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Curiosity about Bidet

The bidet begans  appearing in French furniture from the late seventeenth and the early eighteenth century, but we know neither the exact date nor the name of its inventor. The earliest evidence dates back to 1710, the year when the probable inventor, Christophe Des Rosiers, installed it at the home of the French royal family. Those were the days of Louis XIV, the "Sun King". The Marquis Jean-Baptiste in 1731 dedicated a chapter in Thérèse philosophe, "Utilité des bidets." Indeed, the bidet was not used in France; at Versailles there were 100 bathrooms but they were all abandoned in a decade. 

Another document that attests to the appearance of the bidet in those years is linked to a story that has as its protagonists the Marquis d 'Argenson and Madame de Prie and dates back to 1726.

Initially it was a bowl with an ovoid shape arranged on a wooden support, with four feet, which maintained it to a suitable height for washing the private parts of the body. The cabinet of refined bill came out exclusively from the laboratories of the great cabinet makers. In the ledgers of the artisans of the first half of the eighteenth century was called the "chair of cleaning", but it seems that right from the beginning was imposed the term Bidet, with the meaning of "horse", because the word bidet is also the French name to indicate the pony. It comes from Celtic origin “bid” , that means small, and “bidein” that means little creature. The same name is due to the similarity of the position taken while using the bidet with that of the pony ride.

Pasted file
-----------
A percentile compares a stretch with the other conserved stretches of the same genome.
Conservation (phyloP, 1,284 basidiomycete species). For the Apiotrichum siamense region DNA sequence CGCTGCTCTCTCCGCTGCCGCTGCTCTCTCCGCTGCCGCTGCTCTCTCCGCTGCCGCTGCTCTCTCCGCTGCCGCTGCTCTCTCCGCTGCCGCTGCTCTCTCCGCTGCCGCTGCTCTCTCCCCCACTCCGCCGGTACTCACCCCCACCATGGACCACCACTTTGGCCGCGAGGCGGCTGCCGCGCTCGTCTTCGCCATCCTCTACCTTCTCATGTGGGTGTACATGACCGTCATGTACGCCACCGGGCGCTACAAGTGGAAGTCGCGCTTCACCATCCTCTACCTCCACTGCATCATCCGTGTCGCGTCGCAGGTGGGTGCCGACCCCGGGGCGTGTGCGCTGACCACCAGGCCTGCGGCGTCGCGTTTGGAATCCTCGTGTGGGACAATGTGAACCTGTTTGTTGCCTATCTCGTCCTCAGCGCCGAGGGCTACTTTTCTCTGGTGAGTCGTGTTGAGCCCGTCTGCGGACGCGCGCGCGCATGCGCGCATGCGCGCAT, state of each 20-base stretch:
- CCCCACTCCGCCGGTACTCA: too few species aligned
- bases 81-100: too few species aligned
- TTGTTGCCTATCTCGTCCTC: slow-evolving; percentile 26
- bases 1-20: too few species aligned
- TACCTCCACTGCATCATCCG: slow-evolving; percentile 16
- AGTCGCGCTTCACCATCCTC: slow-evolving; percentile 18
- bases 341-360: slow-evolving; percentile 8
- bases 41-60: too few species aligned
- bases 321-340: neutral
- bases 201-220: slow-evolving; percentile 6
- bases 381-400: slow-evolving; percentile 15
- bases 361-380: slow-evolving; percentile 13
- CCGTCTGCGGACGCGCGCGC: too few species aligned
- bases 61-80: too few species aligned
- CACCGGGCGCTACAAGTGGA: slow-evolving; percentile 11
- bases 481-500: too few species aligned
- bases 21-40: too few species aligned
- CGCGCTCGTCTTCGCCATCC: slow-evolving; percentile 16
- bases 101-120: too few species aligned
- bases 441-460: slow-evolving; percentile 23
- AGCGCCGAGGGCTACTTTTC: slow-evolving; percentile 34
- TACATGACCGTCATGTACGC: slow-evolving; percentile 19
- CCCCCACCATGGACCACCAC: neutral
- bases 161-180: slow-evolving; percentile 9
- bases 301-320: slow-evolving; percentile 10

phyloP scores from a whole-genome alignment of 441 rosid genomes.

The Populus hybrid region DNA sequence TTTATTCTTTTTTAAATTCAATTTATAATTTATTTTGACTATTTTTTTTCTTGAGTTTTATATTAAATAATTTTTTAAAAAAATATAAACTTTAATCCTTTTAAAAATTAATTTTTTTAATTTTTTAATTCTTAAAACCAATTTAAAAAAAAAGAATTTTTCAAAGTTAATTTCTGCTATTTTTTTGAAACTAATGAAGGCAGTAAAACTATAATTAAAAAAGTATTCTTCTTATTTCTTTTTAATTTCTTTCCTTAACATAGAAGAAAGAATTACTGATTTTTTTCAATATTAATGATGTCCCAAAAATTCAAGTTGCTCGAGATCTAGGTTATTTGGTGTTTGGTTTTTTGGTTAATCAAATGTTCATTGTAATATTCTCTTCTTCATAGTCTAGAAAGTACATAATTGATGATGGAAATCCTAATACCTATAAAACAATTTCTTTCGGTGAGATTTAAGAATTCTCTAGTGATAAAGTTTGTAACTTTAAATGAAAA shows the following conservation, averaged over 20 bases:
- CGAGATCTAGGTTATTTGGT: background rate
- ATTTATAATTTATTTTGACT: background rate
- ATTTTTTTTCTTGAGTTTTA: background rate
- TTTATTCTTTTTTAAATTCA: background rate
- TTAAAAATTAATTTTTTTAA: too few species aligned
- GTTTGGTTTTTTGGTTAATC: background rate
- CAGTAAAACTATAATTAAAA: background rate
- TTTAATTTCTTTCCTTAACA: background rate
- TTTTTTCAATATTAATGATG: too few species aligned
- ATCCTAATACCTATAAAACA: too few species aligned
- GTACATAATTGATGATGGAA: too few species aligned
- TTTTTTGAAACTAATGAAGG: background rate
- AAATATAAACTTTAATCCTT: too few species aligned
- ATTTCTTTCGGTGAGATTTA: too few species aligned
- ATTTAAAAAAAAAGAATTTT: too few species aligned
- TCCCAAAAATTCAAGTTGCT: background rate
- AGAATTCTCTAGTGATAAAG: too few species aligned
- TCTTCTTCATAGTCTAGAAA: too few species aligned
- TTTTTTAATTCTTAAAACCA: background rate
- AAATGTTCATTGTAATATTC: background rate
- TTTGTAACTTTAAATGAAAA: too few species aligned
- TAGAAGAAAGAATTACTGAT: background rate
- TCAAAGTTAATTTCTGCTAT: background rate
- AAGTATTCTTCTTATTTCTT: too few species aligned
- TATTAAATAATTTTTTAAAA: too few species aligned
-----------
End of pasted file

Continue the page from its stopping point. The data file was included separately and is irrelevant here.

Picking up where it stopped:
In fact, to use the bowl  was necessary to set astride. Already during the sixteenth century in Italy a small horse of countryside was called bidetto.
The first prototypes with a porcelain basin (sometimes made of tin) and fine materials were commissioned from a special elite of the aristocracy, in fact the users of this glitz hygienic belonged to a small group of powerful and influential people, all connected to each other.


In the second half of the eighteenth century we can find evidence of the first bidet used outside France, but always in Europe and specifically in the Italian territory, which gave way to its diffusion first in the Kingdom of the Two Sicilies and, many years later, also in the rest of the peninsula. It was Queen of Naples Maria Carolina of Habsburg-Lorraine to be particularly innovative in wanting a bidet in her personal bathroom of the Royal Palace.

 It was Queen of Naples Maria Carolina of Habsburg-Lorraine to be particularly innovative in wanting a bidet in her personal bathroom of the Royal Palace. 

Since 1900, during the Victorian age, with the technological advancement of the hoses, the bidet, with the potty, becames a tool used in the bathroom and no longer in the bedroom.

In 1960,there was the market introduction of the electronic bidet, that is due to the union of the toilet with bidet, particularly useful in small areas where the two sanitaries would not find place. 

As the unification of Italy occurred, the Savoy began an inventory of all the objects they found in the Bourbon palace, and finding themselves in front of this strange object unknown to most people, called it as "unknown object in the shape of guitar." 

The bidet became soon popular as a tool like the potty and, due to technologic advances in hoses, it was no longer placed in the bedroom but in the bathroom.

The bidet conquered the bathrooms of the Italians but even today, apart in Spain, Portugal, the Latin countries and in Japan, in other countries it is a little or not at all widespread.
Today it is used by 97% of Italians, 47% of the French and Portuguese, by 13% of the British and Americans, and only by 6% of the Germans.

From the following list is easy to deduce the historical - geographical diffusion of this root

European languages:
BIDEUS (Latin)
BAITHEON (greek)
BE-THEEKN (Etruscan)
BE TWUUS (Saxon)
BEODEO (Cantabrian - sec. XIII)

Middle Eastern Languages
BH DH (Hebrew)
BAIDDOCH (Assyrian)

Asian Language:
BEODOAH (Tibetan)
BIN DEN (Chinese Manchu)
BAN DEAN (Nepalese)
BAIDEHT (Sanskrit)

And, with Hello bidet, the story continues and evolves ...